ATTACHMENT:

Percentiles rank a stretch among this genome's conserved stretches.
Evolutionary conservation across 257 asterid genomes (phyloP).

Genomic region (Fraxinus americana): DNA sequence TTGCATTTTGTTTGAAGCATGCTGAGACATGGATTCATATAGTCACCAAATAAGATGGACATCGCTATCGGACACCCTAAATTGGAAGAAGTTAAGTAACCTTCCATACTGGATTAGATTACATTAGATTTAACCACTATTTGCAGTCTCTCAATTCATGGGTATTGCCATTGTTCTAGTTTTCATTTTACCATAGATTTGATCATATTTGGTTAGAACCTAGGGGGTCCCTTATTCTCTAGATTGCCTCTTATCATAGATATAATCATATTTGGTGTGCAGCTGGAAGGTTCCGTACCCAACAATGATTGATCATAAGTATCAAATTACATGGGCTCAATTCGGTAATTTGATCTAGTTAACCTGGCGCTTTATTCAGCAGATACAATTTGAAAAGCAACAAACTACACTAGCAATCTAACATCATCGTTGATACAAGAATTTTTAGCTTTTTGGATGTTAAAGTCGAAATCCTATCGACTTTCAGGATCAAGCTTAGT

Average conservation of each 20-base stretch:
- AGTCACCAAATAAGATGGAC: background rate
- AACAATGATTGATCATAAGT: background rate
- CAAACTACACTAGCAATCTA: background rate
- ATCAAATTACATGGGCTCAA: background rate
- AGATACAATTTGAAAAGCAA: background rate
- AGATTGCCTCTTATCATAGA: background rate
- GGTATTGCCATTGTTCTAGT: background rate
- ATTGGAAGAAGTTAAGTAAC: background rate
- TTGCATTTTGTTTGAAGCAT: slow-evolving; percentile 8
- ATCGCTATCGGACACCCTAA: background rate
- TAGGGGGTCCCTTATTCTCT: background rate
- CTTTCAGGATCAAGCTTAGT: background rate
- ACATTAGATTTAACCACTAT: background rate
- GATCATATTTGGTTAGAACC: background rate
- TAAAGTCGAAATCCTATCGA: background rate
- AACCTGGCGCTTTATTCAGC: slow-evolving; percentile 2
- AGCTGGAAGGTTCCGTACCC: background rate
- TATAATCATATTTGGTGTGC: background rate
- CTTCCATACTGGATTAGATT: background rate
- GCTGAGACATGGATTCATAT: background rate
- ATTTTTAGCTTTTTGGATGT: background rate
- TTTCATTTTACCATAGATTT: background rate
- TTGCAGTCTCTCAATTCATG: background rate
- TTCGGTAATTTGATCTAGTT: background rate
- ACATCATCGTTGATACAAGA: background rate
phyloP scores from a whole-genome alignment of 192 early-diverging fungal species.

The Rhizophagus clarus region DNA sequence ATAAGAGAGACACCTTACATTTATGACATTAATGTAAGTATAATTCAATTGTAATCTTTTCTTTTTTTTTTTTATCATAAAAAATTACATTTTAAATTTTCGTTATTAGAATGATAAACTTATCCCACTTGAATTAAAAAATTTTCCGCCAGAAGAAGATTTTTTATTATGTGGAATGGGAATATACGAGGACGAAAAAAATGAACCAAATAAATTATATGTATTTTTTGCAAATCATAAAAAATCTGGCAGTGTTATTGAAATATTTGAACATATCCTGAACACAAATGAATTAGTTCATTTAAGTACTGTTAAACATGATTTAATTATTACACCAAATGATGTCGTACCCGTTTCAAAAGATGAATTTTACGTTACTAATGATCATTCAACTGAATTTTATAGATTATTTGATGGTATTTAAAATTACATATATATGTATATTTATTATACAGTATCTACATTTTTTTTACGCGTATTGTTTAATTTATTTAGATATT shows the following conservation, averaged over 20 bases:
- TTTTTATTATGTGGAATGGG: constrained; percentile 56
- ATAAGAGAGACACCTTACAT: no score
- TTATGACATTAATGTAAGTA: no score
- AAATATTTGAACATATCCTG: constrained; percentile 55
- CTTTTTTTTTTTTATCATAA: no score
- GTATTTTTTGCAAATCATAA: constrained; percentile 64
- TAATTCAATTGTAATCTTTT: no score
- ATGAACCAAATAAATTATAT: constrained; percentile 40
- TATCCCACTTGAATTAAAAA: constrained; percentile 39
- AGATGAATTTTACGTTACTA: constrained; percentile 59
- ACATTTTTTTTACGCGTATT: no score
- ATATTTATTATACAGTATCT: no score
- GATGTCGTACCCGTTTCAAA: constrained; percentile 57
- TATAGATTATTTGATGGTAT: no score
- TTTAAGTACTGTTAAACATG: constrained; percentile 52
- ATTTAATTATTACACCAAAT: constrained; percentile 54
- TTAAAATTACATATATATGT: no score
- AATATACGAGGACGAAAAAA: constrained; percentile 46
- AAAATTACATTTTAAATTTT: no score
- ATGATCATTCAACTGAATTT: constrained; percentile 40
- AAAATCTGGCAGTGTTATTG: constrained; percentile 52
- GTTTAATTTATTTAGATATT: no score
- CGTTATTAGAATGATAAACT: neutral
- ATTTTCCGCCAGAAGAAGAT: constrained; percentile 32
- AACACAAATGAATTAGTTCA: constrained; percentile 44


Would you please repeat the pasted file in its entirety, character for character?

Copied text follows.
Percentiles rank a stretch among this genome's conserved stretches.
Evolutionary conservation across 257 asterid genomes (phyloP).

Genomic region (Fraxinus americana): DNA sequence TTGCATTTTGTTTGAAGCATGCTGAGACATGGATTCATATAGTCACCAAATAAGATGGACATCGCTATCGGACACCCTAAATTGGAAGAAGTTAAGTAACCTTCCATACTGGATTAGATTACATTAGATTTAACCACTATTTGCAGTCTCTCAATTCATGGGTATTGCCATTGTTCTAGTTTTCATTTTACCATAGATTTGATCATATTTGGTTAGAACCTAGGGGGTCCCTTATTCTCTAGATTGCCTCTTATCATAGATATAATCATATTTGGTGTGCAGCTGGAAGGTTCCGTACCCAACAATGATTGATCATAAGTATCAAATTACATGGGCTCAATTCGGTAATTTGATCTAGTTAACCTGGCGCTTTATTCAGCAGATACAATTTGAAAAGCAACAAACTACACTAGCAATCTAACATCATCGTTGATACAAGAATTTTTAGCTTTTTGGATGTTAAAGTCGAAATCCTATCGACTTTCAGGATCAAGCTTAGT

Average conservation of each 20-base stretch:
- AGTCACCAAATAAGATGGAC: background rate
- AACAATGATTGATCATAAGT: background rate
- CAAACTACACTAGCAATCTA: background rate
- ATCAAATTACATGGGCTCAA: background rate
- AGATACAATTTGAAAAGCAA: background rate
- AGATTGCCTCTTATCATAGA: background rate
- GGTATTGCCATTGTTCTAGT: background rate
- ATTGGAAGAAGTTAAGTAAC: background rate
- TTGCATTTTGTTTGAAGCAT: slow-evolving; percentile 8
- ATCGCTATCGGACACCCTAA: background rate
- TAGGGGGTCCCTTATTCTCT: background rate
- CTTTCAGGATCAAGCTTAGT: background rate
- ACATTAGATTTAACCACTAT: background rate
- GATCATATTTGGTTAGAACC: background rate
- TAAAGTCGAAATCCTATCGA: background rate
- AACCTGGCGCTTTATTCAGC: slow-evolving; percentile 2
- AGCTGGAAGGTTCCGTACCC: background rate
- TATAATCATATTTGGTGTGC: background rate
- CTTCCATACTGGATTAGATT: background rate
- GCTGAGACATGGATTCATAT: background rate
- ATTTTTAGCTTTTTGGATGT: background rate
- TTTCATTTTACCATAGATTT: background rate
- TTGCAGTCTCTCAATTCATG: background rate
- TTCGGTAATTTGATCTAGTT: background rate
- ACATCATCGTTGATACAAGA: background rate
phyloP scores from a whole-genome alignment of 192 early-diverging fungal species.

The Rhizophagus clarus region DNA sequence ATAAGAGAGACACCTTACATTTATGACATTAATGTAAGTATAATTCAATTGTAATCTTTTCTTTTTTTTTTTTATCATAAAAAATTACATTTTAAATTTTCGTTATTAGAATGATAAACTTATCCCACTTGAATTAAAAAATTTTCCGCCAGAAGAAGATTTTTTATTATGTGGAATGGGAATATACGAGGACGAAAAAAATGAACCAAATAAATTATATGTATTTTTTGCAAATCATAAAAAATCTGGCAGTGTTATTGAAATATTTGAACATATCCTGAACACAAATGAATTAGTTCATTTAAGTACTGTTAAACATGATTTAATTATTACACCAAATGATGTCGTACCCGTTTCAAAAGATGAATTTTACGTTACTAATGATCATTCAACTGAATTTTATAGATTATTTGATGGTATTTAAAATTACATATATATGTATATTTATTATACAGTATCTACATTTTTTTTACGCGTATTGTTTAATTTATTTAGATATT shows the following conservation, averaged over 20 bases:
- TTTTTATTATGTGGAATGGG: constrained; percentile 56
- ATAAGAGAGACACCTTACAT: no score
- TTATGACATTAATGTAAGTA: no score
- AAATATTTGAACATATCCTG: constrained; percentile 55
- CTTTTTTTTTTTTATCATAA: no score
- GTATTTTTTGCAAATCATAA: constrained; percentile 64
- TAATTCAATTGTAATCTTTT: no score
- ATGAACCAAATAAATTATAT: constrained; percentile 40
- TATCCCACTTGAATTAAAAA: constrained; percentile 39
- AGATGAATTTTACGTTACTA: constrained; percentile 59
- ACATTTTTTTTACGCGTATT: no score
- ATATTTATTATACAGTATCT: no score
- GATGTCGTACCCGTTTCAAA: constrained; percentile 57
- TATAGATTATTTGATGGTAT: no score
- TTTAAGTACTGTTAAACATG: constrained; percentile 52
- ATTTAATTATTACACCAAAT: constrained; percentile 54
- TTAAAATTACATATATATGT: no score
- AATATACGAGGACGAAAAAA: constrained; percentile 46
- AAAATTACATTTTAAATTTT: no score
- ATGATCATTCAACTGAATTT: constrained; percentile 40
- AAAATCTGGCAGTGTTATTG: constrained; percentile 52
- GTTTAATTTATTTAGATATT: no score
- CGTTATTAGAATGATAAACT: neutral
- ATTTTCCGCCAGAAGAAGAT: constrained; percentile 32
- AACACAAATGAATTAGTTCA: constrained; percentile 44